Using estimates from the GAO November 2012 report on motorcycle safety:
Total bill (direct costs) for motorcycle crashes in 2010 = $16 billion. Ignoring indirect costs and assuming (as GAO does) that victims and their families cover 25% of those costs, leaves society with a bill of say $12 billion. What fraction of this is attributable to H-D bikes? Conservatively, based on motorcycle registrations and H-D's own sales figures, a guess might be 25%. So, H-D has supplemented $3.8 billion in bike sales with a bill to the public of $3 billion in accident-related costs. The siren call of the open road, hold me back!
57% of 2012 U.S. new heavyweight motorcycle registrations (282,000) were Harleys
Excerpts from the report: In 2010, an estimated 95,000 motorcycle crashes occurred in the U.S. and 4,423 (4612 in 2011) of these crashes were fatal...while motorcycles accounted for only about 3 percent of all registered vehicles, they were involved in about 15 percent of all fatal vehicle crashes.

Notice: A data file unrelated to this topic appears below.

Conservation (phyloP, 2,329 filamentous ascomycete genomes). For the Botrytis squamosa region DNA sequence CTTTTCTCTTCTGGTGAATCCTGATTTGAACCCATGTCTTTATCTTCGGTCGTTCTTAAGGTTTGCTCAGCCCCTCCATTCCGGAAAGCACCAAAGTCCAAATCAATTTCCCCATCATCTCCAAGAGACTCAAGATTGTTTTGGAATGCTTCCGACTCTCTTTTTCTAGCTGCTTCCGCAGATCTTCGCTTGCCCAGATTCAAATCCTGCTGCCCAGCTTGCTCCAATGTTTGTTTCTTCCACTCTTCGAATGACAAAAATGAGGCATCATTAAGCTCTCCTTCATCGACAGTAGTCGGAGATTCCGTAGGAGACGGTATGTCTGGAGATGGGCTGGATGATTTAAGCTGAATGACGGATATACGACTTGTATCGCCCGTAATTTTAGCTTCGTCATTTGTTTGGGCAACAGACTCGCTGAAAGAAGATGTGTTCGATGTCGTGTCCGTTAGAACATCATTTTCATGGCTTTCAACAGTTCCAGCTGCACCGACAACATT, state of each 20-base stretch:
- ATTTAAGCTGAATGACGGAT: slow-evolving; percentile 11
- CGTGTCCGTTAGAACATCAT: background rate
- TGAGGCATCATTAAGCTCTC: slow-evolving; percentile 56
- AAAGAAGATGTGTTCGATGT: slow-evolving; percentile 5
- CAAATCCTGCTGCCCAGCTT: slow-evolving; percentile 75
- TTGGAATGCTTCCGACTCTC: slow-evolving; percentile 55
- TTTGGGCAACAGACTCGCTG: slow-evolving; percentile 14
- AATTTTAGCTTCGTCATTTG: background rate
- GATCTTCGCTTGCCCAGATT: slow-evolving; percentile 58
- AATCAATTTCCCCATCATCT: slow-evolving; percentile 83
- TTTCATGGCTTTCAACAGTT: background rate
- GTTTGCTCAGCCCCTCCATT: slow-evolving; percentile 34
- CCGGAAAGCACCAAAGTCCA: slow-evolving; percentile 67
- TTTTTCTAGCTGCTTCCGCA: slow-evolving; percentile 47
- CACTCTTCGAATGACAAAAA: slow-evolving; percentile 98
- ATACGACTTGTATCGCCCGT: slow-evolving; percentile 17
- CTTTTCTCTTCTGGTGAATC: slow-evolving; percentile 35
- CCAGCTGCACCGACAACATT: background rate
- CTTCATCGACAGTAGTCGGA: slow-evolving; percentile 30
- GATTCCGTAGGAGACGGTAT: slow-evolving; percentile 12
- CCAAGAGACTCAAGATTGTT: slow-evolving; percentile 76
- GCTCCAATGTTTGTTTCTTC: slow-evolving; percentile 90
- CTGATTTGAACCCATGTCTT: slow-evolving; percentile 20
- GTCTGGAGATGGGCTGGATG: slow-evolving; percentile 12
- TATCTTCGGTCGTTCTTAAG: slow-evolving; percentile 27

Motorcycle crashes are more likely to be fatal than other types of vehicle crashes...almost 5 percent of the 95,000 motorcycle crashes in 2010 resulted in at least one fatality...according to NHTSA, motorcyclists were about 30 times more likely to die in a traffic crash than passenger car occupants per vehicle mile traveled in 2010.Studies indicate that the costs of motorcycle crashes are significant, but have only estimated specific types of these costs. We conducted our own analysis ...and estimate that the direct measurable costs of motorcycle crashes—those costs that directly result from a crash and that can and have been measured—were approximately $16 billion in 2010. However, accurately determining the full costs is difficult because some—such as long-term medical costs and intangible costs related to emotional pain and suffering—are difficult to measure. Thus, the full costs of motorcycle crashes are likely higher than our estimate. Victims and their families as well as society—including employers, private insurers, healthcare providers, government, and others—bear these costs. NHTSA estimated that society bears about three-quarters of the measurable costs of all motor vehicle crashes. Society’s share of the costs of motorcycle crashes may be similar or higher, in part because injuries from these crashes are more severe.Studies we identified on the costs of motorcycle crashes indicate that the costs are significant, but the studies estimated only specific types of direct measurable costs. Direct measurable costs are those costs directly resulting from a crash that can and have been measured. One study, conducted by CDC and Pacific Institute for Research and Evaluation, estimated three categories of costs associated with motorcycle crashes: medical costs, costs associated with the loss in market productivity (lost wages), and costs associated with the loss in household productivity (costs of hiring someone to perform household tasks). The study estimated that the total for these cost categories for all motorcycle crashes nationwide in 2005 was $12 billion. A number of the studies we identified estimated only the motorcycle crash victims’ medical costs. One such study estimated that the total hospital charges for the initial treatment of motorcyclists injured in traffic crashes in Florida in 2010 was $348 million.